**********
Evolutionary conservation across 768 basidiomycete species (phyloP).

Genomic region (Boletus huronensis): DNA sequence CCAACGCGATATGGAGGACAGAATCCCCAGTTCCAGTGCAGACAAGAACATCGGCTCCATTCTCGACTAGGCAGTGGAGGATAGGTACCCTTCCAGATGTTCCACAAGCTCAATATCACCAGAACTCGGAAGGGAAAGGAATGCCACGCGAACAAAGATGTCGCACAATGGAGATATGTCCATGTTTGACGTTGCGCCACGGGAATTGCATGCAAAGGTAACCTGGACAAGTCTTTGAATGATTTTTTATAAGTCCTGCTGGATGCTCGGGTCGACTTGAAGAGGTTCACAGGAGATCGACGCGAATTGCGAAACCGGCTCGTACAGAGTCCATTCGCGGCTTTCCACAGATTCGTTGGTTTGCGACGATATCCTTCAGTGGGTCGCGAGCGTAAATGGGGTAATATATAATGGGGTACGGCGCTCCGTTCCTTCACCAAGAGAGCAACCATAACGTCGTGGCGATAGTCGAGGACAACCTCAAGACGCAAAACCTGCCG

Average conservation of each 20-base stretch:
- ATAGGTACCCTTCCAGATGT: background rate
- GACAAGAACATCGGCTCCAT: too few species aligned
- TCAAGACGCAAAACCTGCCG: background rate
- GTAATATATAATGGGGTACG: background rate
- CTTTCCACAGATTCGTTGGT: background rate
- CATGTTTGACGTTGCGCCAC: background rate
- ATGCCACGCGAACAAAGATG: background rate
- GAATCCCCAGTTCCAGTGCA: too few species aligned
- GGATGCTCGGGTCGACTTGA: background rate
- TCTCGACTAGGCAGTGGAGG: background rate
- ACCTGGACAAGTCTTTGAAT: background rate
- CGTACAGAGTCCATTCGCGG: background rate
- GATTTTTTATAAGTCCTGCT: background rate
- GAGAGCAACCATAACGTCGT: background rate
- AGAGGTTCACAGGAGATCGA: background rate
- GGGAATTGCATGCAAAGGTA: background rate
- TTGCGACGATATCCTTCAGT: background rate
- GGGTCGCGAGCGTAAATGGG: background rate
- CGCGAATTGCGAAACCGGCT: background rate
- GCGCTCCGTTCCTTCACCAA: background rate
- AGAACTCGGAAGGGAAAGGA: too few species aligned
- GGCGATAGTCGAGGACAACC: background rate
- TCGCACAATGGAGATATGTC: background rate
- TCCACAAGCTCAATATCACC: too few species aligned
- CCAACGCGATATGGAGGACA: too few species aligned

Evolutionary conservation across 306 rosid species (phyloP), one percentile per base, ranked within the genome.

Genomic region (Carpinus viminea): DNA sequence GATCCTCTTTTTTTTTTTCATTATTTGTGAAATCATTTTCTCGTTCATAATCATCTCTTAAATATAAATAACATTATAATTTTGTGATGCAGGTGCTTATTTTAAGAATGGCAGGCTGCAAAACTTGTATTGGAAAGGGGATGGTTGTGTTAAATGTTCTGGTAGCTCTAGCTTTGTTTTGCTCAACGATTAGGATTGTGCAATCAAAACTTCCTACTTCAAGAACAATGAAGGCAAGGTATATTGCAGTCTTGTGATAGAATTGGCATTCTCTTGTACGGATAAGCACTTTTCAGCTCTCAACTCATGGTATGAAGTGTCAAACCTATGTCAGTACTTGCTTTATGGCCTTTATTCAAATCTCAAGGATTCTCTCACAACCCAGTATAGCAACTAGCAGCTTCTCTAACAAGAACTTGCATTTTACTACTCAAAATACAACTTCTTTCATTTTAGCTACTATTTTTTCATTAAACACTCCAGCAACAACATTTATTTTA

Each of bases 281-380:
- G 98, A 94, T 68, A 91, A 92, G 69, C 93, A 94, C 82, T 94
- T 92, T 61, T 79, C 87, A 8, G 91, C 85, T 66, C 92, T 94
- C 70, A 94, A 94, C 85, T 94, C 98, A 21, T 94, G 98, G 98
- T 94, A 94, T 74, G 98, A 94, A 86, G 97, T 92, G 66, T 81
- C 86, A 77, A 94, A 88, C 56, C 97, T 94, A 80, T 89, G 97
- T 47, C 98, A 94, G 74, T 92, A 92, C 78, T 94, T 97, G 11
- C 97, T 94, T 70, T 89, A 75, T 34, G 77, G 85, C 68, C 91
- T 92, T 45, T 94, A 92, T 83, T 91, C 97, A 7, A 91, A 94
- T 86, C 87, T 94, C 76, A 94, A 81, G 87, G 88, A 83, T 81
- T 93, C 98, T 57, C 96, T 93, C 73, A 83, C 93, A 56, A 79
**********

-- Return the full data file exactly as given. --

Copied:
Evolutionary conservation across 768 basidiomycete species (phyloP).

Genomic region (Boletus huronensis): DNA sequence CCAACGCGATATGGAGGACAGAATCCCCAGTTCCAGTGCAGACAAGAACATCGGCTCCATTCTCGACTAGGCAGTGGAGGATAGGTACCCTTCCAGATGTTCCACAAGCTCAATATCACCAGAACTCGGAAGGGAAAGGAATGCCACGCGAACAAAGATGTCGCACAATGGAGATATGTCCATGTTTGACGTTGCGCCACGGGAATTGCATGCAAAGGTAACCTGGACAAGTCTTTGAATGATTTTTTATAAGTCCTGCTGGATGCTCGGGTCGACTTGAAGAGGTTCACAGGAGATCGACGCGAATTGCGAAACCGGCTCGTACAGAGTCCATTCGCGGCTTTCCACAGATTCGTTGGTTTGCGACGATATCCTTCAGTGGGTCGCGAGCGTAAATGGGGTAATATATAATGGGGTACGGCGCTCCGTTCCTTCACCAAGAGAGCAACCATAACGTCGTGGCGATAGTCGAGGACAACCTCAAGACGCAAAACCTGCCG

Average conservation of each 20-base stretch:
- ATAGGTACCCTTCCAGATGT: background rate
- GACAAGAACATCGGCTCCAT: too few species aligned
- TCAAGACGCAAAACCTGCCG: background rate
- GTAATATATAATGGGGTACG: background rate
- CTTTCCACAGATTCGTTGGT: background rate
- CATGTTTGACGTTGCGCCAC: background rate
- ATGCCACGCGAACAAAGATG: background rate
- GAATCCCCAGTTCCAGTGCA: too few species aligned
- GGATGCTCGGGTCGACTTGA: background rate
- TCTCGACTAGGCAGTGGAGG: background rate
- ACCTGGACAAGTCTTTGAAT: background rate
- CGTACAGAGTCCATTCGCGG: background rate
- GATTTTTTATAAGTCCTGCT: background rate
- GAGAGCAACCATAACGTCGT: background rate
- AGAGGTTCACAGGAGATCGA: background rate
- GGGAATTGCATGCAAAGGTA: background rate
- TTGCGACGATATCCTTCAGT: background rate
- GGGTCGCGAGCGTAAATGGG: background rate
- CGCGAATTGCGAAACCGGCT: background rate
- GCGCTCCGTTCCTTCACCAA: background rate
- AGAACTCGGAAGGGAAAGGA: too few species aligned
- GGCGATAGTCGAGGACAACC: background rate
- TCGCACAATGGAGATATGTC: background rate
- TCCACAAGCTCAATATCACC: too few species aligned
- CCAACGCGATATGGAGGACA: too few species aligned

Evolutionary conservation across 306 rosid species (phyloP), one percentile per base, ranked within the genome.

Genomic region (Carpinus viminea): DNA sequence GATCCTCTTTTTTTTTTTCATTATTTGTGAAATCATTTTCTCGTTCATAATCATCTCTTAAATATAAATAACATTATAATTTTGTGATGCAGGTGCTTATTTTAAGAATGGCAGGCTGCAAAACTTGTATTGGAAAGGGGATGGTTGTGTTAAATGTTCTGGTAGCTCTAGCTTTGTTTTGCTCAACGATTAGGATTGTGCAATCAAAACTTCCTACTTCAAGAACAATGAAGGCAAGGTATATTGCAGTCTTGTGATAGAATTGGCATTCTCTTGTACGGATAAGCACTTTTCAGCTCTCAACTCATGGTATGAAGTGTCAAACCTATGTCAGTACTTGCTTTATGGCCTTTATTCAAATCTCAAGGATTCTCTCACAACCCAGTATAGCAACTAGCAGCTTCTCTAACAAGAACTTGCATTTTACTACTCAAAATACAACTTCTTTCATTTTAGCTACTATTTTTTCATTAAACACTCCAGCAACAACATTTATTTTA

Each of bases 281-380:
- G 98, A 94, T 68, A 91, A 92, G 69, C 93, A 94, C 82, T 94
- T 92, T 61, T 79, C 87, A 8, G 91, C 85, T 66, C 92, T 94
- C 70, A 94, A 94, C 85, T 94, C 98, A 21, T 94, G 98, G 98
- T 94, A 94, T 74, G 98, A 94, A 86, G 97, T 92, G 66, T 81
- C 86, A 77, A 94, A 88, C 56, C 97, T 94, A 80, T 89, G 97
- T 47, C 98, A 94, G 74, T 92, A 92, C 78, T 94, T 97, G 11
- C 97, T 94, T 70, T 89, A 75, T 34, G 77, G 85, C 68, C 91
- T 92, T 45, T 94, A 92, T 83, T 91, C 97, A 7, A 91, A 94
- T 86, C 87, T 94, C 76, A 94, A 81, G 87, G 88, A 83, T 81
- T 93, C 98, T 57, C 96, T 93, C 73, A 83, C 93, A 56, A 79